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How universities are adapting their recruitment strategies post-Brexit

How universities are adapting their recruitment strategies post-Brexit

Following the vote to leave the European referendum in June 2016, a raft of negative news coverage appeared and caused anxiety for those who rely on European support for their studies or profession. Nowhere felt it more than the higher education sector, with institutions across the country relying heavily on European students.

In towns and cities with large student populations, local businesses often rely heavily on students to fill job vacancies. Notwithstanding the huge spending power of students across the regions, these issues present a real problem for universities and local communities with the government being increasingly vague about how it intends to safeguard the rights of EU citizens in the UK. Accusations of using students and EU residents as bargaining chips have been leveled since the Referendum result was announced, and the Government has done little to reassure a community which is beginning to feel the strain.

Given this turbulent atmosphere, British universities have been forced to take pre-emptive action when planning for student numbers in the coming years and have been looking at innovative and alternative ways to attract students from across the world.

16-30 year olds are currently the prime target for many trying to attract customers to their brand, but higher education marketers are already being forced to focus their attentions on the so-called “Gen Z” generation of under 18s born after 2000.

With the UCAS application deadline passing on the 15th January, higher education institutions across the country are now tasked with assessing just how well their recruitment drives have gone. EU students and international students have long attended UK universities in the knowledge that they were attaining some of the finest education the world has to offer, but considering the uncertainty and the ever-growing cost, is it still worth the risk?

At the moment, UK and EU students will be charged £9,250 a year to take a degree, rising to between £10,000 and £35,000 for international students. This combined with the average annual cost of living of close to £12,000 makes the overall cost of a three-year degree for a typical UK undergraduate £73,000.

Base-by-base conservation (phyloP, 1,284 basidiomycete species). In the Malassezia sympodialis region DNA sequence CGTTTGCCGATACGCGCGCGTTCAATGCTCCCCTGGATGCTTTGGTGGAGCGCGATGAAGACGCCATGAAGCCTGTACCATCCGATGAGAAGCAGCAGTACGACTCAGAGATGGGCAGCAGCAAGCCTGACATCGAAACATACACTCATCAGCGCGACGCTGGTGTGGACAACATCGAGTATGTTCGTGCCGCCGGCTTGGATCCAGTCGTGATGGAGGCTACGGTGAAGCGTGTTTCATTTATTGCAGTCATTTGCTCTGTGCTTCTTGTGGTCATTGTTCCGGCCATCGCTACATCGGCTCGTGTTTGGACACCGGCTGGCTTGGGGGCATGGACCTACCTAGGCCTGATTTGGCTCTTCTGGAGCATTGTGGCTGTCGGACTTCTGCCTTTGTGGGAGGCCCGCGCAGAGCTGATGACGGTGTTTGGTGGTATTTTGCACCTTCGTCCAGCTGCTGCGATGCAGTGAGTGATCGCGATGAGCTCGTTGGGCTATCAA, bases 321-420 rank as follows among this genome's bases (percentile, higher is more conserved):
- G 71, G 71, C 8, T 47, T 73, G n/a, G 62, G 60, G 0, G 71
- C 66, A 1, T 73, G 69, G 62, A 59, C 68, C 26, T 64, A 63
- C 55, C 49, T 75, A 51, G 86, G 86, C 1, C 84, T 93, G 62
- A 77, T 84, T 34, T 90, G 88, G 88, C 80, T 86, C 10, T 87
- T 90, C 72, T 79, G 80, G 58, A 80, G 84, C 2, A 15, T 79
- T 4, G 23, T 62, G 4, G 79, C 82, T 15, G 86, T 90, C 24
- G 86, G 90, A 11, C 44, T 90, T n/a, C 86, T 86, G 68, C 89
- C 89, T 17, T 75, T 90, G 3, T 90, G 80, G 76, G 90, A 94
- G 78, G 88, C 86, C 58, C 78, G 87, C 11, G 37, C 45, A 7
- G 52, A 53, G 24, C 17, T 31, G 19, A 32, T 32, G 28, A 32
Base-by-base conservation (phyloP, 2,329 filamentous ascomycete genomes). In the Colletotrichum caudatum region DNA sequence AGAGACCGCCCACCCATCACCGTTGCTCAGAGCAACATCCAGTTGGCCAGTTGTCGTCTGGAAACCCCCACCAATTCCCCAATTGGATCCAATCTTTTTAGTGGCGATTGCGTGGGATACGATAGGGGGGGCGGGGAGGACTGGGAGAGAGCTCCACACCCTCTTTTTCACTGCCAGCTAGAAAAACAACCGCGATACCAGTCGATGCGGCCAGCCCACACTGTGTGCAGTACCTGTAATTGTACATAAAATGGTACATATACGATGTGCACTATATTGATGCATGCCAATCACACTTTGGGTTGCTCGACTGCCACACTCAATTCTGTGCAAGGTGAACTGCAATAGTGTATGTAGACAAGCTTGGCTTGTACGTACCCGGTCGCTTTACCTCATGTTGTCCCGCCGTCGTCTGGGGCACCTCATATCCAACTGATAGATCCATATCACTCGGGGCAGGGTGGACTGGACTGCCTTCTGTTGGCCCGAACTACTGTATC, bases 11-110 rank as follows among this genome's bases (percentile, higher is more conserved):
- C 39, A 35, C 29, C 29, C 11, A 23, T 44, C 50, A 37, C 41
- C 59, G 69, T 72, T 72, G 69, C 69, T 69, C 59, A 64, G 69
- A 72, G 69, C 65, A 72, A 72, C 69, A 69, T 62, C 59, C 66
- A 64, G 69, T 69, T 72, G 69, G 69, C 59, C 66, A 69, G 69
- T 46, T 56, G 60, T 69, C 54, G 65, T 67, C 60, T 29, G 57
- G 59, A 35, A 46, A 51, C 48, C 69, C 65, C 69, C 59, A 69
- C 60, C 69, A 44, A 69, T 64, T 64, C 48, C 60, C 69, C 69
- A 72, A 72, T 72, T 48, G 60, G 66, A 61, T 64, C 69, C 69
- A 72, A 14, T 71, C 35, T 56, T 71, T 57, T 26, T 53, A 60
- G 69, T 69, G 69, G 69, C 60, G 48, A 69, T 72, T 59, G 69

Even disregarding the cost aspect, many students study in the UK in the knowledge that, once they graduate, they can get a graduate job and happily settle in the UK for some of the highest graduate salaries in Europe. With that status of residency now on the line, will this become a recipe for disaster?

Many universities are now investigating the possibility of offering deals and bargains along with their tuition fees, such as buy-one-get-one-free degrees or other highly sought-after perks, in an attempt to fill as many course spots as possible. The Sunday Times reported in August that some were even offering free Premier League tickets and high-tech gadgets like iPads as some of the perks up for grabs, with some going as far as discounting courses if a student manages to get a sibling or partner to sign up to a course.

The University of Sheffield is one of several institutions to offer top A-level students a free master’s course worth up to £10,000 if they enrol as an undergraduate first, while York University is offering discounted postgraduate courses. Similarly, Kingston University London is reducing the price of a Master’s degree by approximately a quarter.

As the Brexit negotiations enter their preliminary stages, a key area that needs to be addressed by the UK government is the status of EU students in order to support higher education across Britain. If this is not resolved, then higher education institutions will have to continue looking for more innovative ways to attract the best and the brightest.

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